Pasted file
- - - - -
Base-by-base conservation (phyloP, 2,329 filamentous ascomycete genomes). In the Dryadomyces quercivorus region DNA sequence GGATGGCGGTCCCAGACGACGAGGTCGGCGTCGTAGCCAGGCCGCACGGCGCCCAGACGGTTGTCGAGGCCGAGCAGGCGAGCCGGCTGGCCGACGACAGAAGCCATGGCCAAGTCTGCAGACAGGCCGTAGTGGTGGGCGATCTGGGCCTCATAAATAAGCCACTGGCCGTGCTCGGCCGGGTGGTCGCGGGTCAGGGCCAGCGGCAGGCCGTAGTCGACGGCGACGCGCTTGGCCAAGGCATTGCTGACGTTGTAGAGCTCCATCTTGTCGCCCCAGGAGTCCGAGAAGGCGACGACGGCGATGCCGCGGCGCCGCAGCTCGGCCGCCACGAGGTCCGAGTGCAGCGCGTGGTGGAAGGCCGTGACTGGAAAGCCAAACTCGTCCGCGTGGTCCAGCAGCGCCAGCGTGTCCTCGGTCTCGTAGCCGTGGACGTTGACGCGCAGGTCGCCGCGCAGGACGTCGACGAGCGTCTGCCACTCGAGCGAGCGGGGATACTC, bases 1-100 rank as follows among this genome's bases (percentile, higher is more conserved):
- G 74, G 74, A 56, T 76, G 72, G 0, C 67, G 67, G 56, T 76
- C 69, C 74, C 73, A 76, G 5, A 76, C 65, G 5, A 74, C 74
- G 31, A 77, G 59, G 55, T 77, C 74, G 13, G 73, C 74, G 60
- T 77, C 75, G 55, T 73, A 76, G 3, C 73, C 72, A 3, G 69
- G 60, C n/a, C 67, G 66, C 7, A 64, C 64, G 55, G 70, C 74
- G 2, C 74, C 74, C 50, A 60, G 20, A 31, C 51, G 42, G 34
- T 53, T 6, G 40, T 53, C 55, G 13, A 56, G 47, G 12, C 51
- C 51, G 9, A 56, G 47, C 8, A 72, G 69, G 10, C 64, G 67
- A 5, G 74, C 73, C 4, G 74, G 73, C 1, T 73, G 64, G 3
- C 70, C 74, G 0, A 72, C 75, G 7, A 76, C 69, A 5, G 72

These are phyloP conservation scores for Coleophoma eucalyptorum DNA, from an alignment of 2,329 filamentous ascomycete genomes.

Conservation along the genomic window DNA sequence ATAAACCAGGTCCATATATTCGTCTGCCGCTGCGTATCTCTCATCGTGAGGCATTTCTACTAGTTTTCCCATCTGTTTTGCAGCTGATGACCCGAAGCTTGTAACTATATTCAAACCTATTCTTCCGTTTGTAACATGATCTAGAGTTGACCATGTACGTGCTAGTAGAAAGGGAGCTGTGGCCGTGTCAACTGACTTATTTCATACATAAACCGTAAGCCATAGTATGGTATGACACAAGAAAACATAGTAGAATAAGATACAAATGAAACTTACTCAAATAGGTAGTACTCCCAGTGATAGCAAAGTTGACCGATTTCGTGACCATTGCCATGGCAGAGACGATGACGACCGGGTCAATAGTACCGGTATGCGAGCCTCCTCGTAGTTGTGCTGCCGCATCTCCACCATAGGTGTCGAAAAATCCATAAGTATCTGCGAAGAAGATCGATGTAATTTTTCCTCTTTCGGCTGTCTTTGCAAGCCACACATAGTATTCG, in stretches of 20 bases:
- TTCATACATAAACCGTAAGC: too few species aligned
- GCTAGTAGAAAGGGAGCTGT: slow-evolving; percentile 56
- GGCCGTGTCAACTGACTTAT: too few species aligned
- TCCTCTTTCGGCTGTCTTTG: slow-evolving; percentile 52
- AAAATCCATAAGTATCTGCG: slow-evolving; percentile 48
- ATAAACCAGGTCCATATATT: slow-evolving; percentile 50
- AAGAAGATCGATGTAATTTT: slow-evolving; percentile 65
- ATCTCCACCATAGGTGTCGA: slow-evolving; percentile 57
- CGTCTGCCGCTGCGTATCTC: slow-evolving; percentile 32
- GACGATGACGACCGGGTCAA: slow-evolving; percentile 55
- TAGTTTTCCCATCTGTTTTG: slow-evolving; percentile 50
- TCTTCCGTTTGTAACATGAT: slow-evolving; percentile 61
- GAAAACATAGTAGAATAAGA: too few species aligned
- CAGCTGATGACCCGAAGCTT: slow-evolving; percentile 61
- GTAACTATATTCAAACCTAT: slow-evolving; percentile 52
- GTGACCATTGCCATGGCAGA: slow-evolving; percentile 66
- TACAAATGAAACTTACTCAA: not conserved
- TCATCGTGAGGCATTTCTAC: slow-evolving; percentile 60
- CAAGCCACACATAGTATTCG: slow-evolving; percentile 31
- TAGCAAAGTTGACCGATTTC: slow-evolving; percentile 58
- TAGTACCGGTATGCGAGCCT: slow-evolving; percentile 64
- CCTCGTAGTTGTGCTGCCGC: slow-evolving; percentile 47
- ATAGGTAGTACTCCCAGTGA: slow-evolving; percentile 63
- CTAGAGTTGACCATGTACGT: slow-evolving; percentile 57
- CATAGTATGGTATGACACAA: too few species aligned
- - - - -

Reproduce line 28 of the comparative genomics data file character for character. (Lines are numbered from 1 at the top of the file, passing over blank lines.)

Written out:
- GTAACTATATTCAAACCTAT: slow-evolving; percentile 52